16 Base Case Definition A Base Case Is…
The solution to the basic network problem posed to find the voltages, flow, etc. of a specific power system configuration with a specified set of operating conditions. The starting point for other applications dealing with system disturbances and system optimization.

17 Basics of state estimation

18 Case1-Measurement with accurate meters)
100 MW M12 60 MW 65 MW Only two of these meter readings are required to calculate the bus phase angles and all load and generation values fully. M13 Bus2 Bus1 40 MW Per unit Reactances (100 MVA Base): X12=0.2 X13=0.4 X23=0.25 The only information we have about this system is provided by three MW power flow meters located as shown. M32 35 MW Bus3 Meter Location 5 MW

19 Case-1 Suppose we use M13 and M32 and further suppose that M13 and M32 gives us perfect readings of the flows on their respective transmission lines. M13=5 MW=0.05pu M32 =40 MW=0.40pu f13=1/x13*(1- 3 )=M13 = 0.05 f32=1/x32*(3- 2)=M32 = 0.40 Since 3=0 rad 1/0.4*(1- 0 )= 0.05 1/0.25*(0- 2) = 0.40 1 =0.02 rad 2 =-0.10 rad

20 Case2-result of system flow.
100 MW M12 62 MW 65 MW M13 Bus2 Bus1 37 MW Per unit Reactances (100 MVA Base): X12=0.2 X13=0.4 X23=0.25 The only information we have about this system is provided by three MW power flow meters located as shown. M32 Mismatch 35 MW 6 MW (7.875MW) Bus3 Meter Location

21 Again if we use only M13 and M32.
M13=6 MW=0.06pu M32 =37 MW=0.37pu f13=1/x13*(1- 3 )=M13 = 0.06 f32=1/x32*(3- 2)=M32 = 0.37 Since 3=0 rad 1/0.4*(1- 0 )= 0.06 1/0.25*(0- 2) = 0.37 1 =0.024 rad 2 = rad

22 Case-2:Again if we use only M12 and M32.
M12=62 MW=0.62pu M32 =37 MW=0.37pu f12=1/x12*(1- 2 )=M12 = 0.62 f32=1/x32*(3- 2)=M32 = 0.37 Since 3=0 rad 1/0.2*(1- 2 )= 0.62 1/0.25*(0- 2) = 0.37 1 = rad 2 = rad

23 What we need ? A procedure that uses the information available from all the three meters to produce the best estimate of the actual angles, line flows, and bus load and generation. We have three meters providing us with a set of redundant readings with which to estimate the two states 1 and 2.. We say that the readings are redundant since, as we saw earlier, only two readings are necessary to calculate 1 and 2 the other reading is always “extra”. However, the “extra” reading does carry useful information and ought not to be discarded summarily.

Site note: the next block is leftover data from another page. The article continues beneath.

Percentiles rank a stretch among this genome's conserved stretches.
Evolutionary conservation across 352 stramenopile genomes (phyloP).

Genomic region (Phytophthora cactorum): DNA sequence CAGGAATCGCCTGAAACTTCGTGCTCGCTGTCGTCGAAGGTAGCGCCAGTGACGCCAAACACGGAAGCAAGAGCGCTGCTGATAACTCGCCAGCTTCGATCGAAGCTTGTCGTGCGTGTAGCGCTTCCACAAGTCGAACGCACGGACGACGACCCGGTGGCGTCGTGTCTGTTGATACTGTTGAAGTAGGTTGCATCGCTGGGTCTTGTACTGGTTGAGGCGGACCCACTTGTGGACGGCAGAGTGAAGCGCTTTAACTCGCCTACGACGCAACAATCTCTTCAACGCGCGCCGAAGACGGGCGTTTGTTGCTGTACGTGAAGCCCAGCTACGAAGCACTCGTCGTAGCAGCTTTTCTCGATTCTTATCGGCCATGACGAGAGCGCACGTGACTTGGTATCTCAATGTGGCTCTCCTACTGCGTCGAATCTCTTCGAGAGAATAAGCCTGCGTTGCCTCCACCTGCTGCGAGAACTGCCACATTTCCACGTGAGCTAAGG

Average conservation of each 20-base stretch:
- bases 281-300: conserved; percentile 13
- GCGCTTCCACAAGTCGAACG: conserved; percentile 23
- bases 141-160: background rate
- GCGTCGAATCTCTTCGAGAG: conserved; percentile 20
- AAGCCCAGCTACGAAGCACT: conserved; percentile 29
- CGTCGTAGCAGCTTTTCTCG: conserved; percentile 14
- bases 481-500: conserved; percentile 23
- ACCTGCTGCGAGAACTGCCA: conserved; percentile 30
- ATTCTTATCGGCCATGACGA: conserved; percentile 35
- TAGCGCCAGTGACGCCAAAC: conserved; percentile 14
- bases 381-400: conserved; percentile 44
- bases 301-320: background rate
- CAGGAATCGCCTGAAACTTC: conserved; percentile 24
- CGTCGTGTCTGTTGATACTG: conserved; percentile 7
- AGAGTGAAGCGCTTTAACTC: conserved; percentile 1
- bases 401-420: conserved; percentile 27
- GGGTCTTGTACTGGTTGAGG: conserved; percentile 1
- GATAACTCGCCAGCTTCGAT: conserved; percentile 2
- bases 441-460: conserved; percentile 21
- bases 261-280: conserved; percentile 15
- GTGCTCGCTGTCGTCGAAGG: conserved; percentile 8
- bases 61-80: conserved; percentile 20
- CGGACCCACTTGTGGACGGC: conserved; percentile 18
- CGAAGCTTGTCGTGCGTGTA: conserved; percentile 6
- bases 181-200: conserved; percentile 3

24 SE Problem Development (Cont.)
Mathematically Speaking... Z = [ h( x ) + e ] where, Z = Measurement Vector h = System Model relating state vector to the measurement set x = State Vector (voltage magnitudes and angles) e = Error Vector associated with the

25 SE Problem Development (Cont.)
Linearizing… Classical Approach -> Weighted Least Squares… Z = H x + e (This looks like a load flow equation ) Minimize: J(x) = [z - h(x)] t. W. [z - h(x)] where, J = Weighted least squares matrix W = Error covariance matrix

26 Weighted least squares state estimation.
Assume that all the three meters have the following characterstics. Meter full scale value: 100 MW Meter Accuracy: +/- 3 MW This is interpreted to mean that the meters will give a reading within +/- 3 MW of the true value being measured for approximately 99 % of time. Mathematically we say that the errors are distributed according to a normal probability density function with a standard deviation ,, I.e. +/- 3 MW corresponds to a metering standard deviation of ,  =1 MW=0.01 pu.

27 X est =[ [H]T[R-1][H] ]-1 X [H]T[R-1]Zmeas
[H]= an Nm by Ns matrix containing the coefficients of the linear functions fi(x) [R] = 1 2 2 2 . Nm 2 [Z meas]= Z 1meas Z 2meas Z Nmmeas

28 [H]=measurement function coefficient matrix.
To derive the [H] matrix , we need to write the measurements as a function of the state variables 1 and 2. These functions are written in per unit as M12 = f12 = 1/0.2 x(1 - 2) =5 1 - 52 M13= f13 = 1/0.4 x(1 - 3) =2.5 1 M32 = f32 = 1/0.25 x(3 - 2) =-4 2 [H]= 2.5 0 0 -4

29 [R]=measurement covariance matrix.
=0.0001 0.0001

30 SE Functionality So What’s It Do?
Identifies observability of the power system. Minimize deviations of measured vs estimated values. Status and Parameter estimation. Detect and identify bad telemetry. Solve unobservable system subject to observable solution. Observe inequality constraints (option).

31 SE Measurement Types What Measurements Can Be Used?
Bus voltage magnitudes. Real, reactive and ampere injections. Real, reactive and ampere branch flows. Bus voltage magnitude and angle differences. Transformer tap/phase settings. Sums of real and reactive power flows. Real and reactive zone interchanges. Unpaired measurements ok

32 State Estimation Process
Two Pass Algorithm First pass… observable network. Second pass… total network (subject to first pass solution). High confidence to actual measurements. Lower confidence to schedule values. Option to terminate after first pass.